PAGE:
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Shear Protection

Regis Corporation cuts credit-card exposure risks with nuBridges Protect

IT Security Officer Bernie Rominski says adopting the PCI DSS model helps Regis Corporation safeguard customer data.

Coming Back Clean

Deployment on IBM i was relatively painless, thanks to Regis’ expertise on the platform, the relative simplicity of the product and some minimal assistance from nuBridges. Deployment on the POS side required a bit more work. “At that time, nuBridges didn’t have shadow-file capabilities on that platform, so that meant we had to expand our database,” Rominski says. “This was because a 16-byte alpha credit-card number in the database had to be 80 bytes to hold a binary encrypted value.”

Deployment to the remote locations went well, and Regis now has a nearly end-to-end credit-card encryption solution in place. When a card is swiped at a location, the card numbers are encrypted before this information is written to the local POS database. It remains encrypted even during the batch upload process using the System p servers and when shuttled to the System i platform. It’s decrypted when transmitted over secure links to the bank for approvals and for specific internal use with authorized users.

When the data is written to tape for backup purposes, it remains encrypted and the associated keys aren’t stored on the tape. “We omit them on purpose, because if we lost a set of tapes, we don’t want the keys to be available with that set,” Rominski says. “Additionally, the nuBridges product won’t authorize on another machine, which makes the data pretty much useless if someone tries to mount it on another system.” The company is now implementing encryption-capable tape drives that encrypt the entire contents of a backup tape as the data is written, providing another layer of protection.

nuBridges also handles key management, a challenge for many security specialists, by generating private keys on the System i server and securely distributing them using public-key technology. Essentially, this means a System i technology-generated symmetric key is used to encrypt the columns of data on the POS. nuBridges then uses an export feature to distribute the keys to the POS application. The symmetric keys are decrypted within the POS application before they can be used.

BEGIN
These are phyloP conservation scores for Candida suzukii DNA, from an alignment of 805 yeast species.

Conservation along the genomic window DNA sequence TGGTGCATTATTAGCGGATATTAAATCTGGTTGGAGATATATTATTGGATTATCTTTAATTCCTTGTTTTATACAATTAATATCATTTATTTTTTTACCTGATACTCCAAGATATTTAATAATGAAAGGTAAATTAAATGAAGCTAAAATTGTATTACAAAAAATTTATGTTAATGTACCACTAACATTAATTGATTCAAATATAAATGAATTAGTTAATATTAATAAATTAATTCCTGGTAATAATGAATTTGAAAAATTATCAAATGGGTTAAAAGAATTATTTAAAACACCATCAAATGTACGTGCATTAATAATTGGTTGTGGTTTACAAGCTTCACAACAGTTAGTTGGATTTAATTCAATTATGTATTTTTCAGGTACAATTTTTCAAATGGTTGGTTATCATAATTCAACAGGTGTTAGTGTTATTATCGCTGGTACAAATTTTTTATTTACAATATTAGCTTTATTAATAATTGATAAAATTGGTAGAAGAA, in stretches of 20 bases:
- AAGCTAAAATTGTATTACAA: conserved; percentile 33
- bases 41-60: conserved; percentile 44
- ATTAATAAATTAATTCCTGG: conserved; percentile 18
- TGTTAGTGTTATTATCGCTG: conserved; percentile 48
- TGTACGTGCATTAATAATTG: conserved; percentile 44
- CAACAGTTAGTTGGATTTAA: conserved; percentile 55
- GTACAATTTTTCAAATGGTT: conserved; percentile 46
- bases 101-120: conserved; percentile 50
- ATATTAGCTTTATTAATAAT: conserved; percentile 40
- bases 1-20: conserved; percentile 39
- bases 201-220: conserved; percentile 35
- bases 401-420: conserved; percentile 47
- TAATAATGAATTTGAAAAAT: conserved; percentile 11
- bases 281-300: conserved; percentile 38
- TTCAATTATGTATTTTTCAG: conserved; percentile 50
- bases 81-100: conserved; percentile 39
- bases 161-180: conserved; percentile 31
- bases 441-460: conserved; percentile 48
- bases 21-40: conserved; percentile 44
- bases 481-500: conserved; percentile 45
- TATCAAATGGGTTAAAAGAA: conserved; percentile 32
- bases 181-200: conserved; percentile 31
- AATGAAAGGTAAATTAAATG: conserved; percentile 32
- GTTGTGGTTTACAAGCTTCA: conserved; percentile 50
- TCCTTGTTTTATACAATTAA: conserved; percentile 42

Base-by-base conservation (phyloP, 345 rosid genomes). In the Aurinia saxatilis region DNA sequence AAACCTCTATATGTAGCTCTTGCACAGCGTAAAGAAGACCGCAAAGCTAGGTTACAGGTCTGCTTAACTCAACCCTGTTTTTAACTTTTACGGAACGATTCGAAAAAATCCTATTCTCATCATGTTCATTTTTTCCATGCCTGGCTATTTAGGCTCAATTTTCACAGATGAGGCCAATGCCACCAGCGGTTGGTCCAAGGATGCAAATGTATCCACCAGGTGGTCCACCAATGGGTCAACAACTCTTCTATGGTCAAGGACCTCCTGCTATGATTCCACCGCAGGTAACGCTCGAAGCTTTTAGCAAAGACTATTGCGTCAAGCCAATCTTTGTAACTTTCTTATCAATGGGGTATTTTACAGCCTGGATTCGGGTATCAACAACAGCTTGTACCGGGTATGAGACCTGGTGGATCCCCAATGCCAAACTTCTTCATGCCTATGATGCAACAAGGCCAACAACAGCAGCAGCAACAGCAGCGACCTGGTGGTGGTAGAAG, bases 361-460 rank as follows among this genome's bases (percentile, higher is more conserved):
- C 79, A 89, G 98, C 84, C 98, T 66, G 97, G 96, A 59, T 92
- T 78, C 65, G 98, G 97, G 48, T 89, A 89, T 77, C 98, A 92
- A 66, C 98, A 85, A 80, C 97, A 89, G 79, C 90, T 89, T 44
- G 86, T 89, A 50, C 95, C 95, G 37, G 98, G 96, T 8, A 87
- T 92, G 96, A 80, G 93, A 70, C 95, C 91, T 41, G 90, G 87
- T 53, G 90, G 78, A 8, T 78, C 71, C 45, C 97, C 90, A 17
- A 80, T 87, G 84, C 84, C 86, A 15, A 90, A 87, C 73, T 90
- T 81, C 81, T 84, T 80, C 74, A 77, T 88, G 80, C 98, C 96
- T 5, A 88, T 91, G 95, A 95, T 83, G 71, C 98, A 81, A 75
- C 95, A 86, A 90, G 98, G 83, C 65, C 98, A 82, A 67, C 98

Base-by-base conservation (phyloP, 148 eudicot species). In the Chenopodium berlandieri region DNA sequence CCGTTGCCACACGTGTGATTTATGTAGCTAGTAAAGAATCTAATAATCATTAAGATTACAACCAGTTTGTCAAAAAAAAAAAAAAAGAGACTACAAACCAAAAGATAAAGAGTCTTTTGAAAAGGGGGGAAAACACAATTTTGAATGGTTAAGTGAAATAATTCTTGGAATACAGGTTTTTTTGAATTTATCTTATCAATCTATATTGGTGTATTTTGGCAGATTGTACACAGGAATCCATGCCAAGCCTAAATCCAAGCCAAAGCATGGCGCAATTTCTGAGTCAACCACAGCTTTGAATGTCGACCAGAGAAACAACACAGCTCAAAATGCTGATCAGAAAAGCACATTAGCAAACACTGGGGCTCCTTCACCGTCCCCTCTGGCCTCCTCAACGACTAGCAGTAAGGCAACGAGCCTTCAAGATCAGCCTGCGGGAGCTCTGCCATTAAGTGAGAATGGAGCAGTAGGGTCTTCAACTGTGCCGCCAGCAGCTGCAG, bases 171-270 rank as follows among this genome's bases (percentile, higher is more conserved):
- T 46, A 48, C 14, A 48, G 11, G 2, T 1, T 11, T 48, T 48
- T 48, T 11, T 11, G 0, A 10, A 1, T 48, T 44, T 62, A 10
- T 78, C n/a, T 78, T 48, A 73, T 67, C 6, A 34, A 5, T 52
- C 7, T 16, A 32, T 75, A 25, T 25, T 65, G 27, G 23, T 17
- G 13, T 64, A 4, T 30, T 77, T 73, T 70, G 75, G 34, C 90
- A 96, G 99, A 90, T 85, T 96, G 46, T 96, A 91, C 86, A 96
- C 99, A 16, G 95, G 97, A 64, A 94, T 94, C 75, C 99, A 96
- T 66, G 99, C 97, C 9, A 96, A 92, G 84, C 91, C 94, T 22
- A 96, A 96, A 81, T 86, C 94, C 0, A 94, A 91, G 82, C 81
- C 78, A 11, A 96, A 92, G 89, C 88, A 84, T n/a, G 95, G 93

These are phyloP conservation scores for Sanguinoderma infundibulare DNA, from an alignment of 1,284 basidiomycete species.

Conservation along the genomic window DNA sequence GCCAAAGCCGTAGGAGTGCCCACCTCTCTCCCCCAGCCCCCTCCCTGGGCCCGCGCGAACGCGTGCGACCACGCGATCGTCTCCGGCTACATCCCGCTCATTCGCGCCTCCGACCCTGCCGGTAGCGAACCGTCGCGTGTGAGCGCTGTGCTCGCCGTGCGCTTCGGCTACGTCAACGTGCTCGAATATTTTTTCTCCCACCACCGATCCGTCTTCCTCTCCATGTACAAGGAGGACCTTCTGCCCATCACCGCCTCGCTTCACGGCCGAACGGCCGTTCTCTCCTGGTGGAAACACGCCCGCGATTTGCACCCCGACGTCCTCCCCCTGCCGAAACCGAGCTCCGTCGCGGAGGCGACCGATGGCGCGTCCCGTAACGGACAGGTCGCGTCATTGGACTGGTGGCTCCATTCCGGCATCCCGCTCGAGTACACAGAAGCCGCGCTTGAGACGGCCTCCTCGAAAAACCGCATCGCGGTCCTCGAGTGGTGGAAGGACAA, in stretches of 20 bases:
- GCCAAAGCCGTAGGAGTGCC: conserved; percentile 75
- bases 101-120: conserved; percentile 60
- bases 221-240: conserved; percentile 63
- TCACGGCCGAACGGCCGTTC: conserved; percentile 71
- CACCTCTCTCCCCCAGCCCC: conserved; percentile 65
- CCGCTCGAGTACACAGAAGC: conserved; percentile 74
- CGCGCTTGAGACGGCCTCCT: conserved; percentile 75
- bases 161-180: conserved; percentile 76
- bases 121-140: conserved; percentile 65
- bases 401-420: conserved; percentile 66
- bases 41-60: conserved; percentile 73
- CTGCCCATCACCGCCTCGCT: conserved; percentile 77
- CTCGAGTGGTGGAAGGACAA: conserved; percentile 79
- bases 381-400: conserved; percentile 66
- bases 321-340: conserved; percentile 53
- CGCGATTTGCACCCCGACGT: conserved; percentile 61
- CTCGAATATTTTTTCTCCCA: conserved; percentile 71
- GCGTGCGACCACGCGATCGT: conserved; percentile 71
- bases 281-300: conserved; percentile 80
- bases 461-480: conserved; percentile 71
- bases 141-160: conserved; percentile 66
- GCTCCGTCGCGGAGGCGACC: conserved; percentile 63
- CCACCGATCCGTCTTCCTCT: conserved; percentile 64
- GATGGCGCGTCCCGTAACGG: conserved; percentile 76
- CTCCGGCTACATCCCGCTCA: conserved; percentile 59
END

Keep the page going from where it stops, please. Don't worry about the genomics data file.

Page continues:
To prove PCI DSS compliance, Regis also uses a built-in auditing function. Based on configuration, the company can log only encryption activities, decryption activities or both. It can view who’s authorized to see what and whether it’s a full value or a truncated value. “We also run a routine that ensures the integrity of the log file. If it comes back clean, great. If it doesn’t, it sends us an alert that indicates that we should take a look at it. PCI DSS requires a daily log-file review, and we don’t want to do that manually. This tool takes care of that for us,” Rominski says.

With any encryption solution, companies worry about performance hits, especially when the encryption happens on the server. The POS systems complete only one transaction at time so performance wasn’t an issue there. However, when it came to the batch processing of daily transactions on the System i side, Regis had reason to be concerned. “We thought it might double the amount of time to conduct particular transactions, and therefore, we might blow our entire daily processing window,” Rominski says. “As it turned out, it barely made a dent in our daily processes. I don’t know how nuBridges did it, but it’s pretty amazing.”

No Excuses

Although many organizations see security regulations and laws as a hindrance, Regis doesn’t. It’s embraced encryption. “I’m actually happy that PCI DSS came along, because no matter how much security you have in place, you’re going to end up with a certain amount of risk. PCI DSS helps address some of those risks and it gives you a security framework,” Rominski says.

Now that Regis has become comfortable with encryption, it plans on rolling it out in other operations within the company. For example, it’s considering using nuBridges to encrypt sensitive employee and vendor data, something it might not have considered before. “It’s getting to the point that more and more companies are saying, ‘Gosh, I can’t believe we’ve handled that data so lackadaisically.’ There’s no excuse for that anymore,” Rominski says.

Jim Utsler, IBM Systems Magazine senior writer, has been covering the technology field for more than a decade. Jim can be reached at



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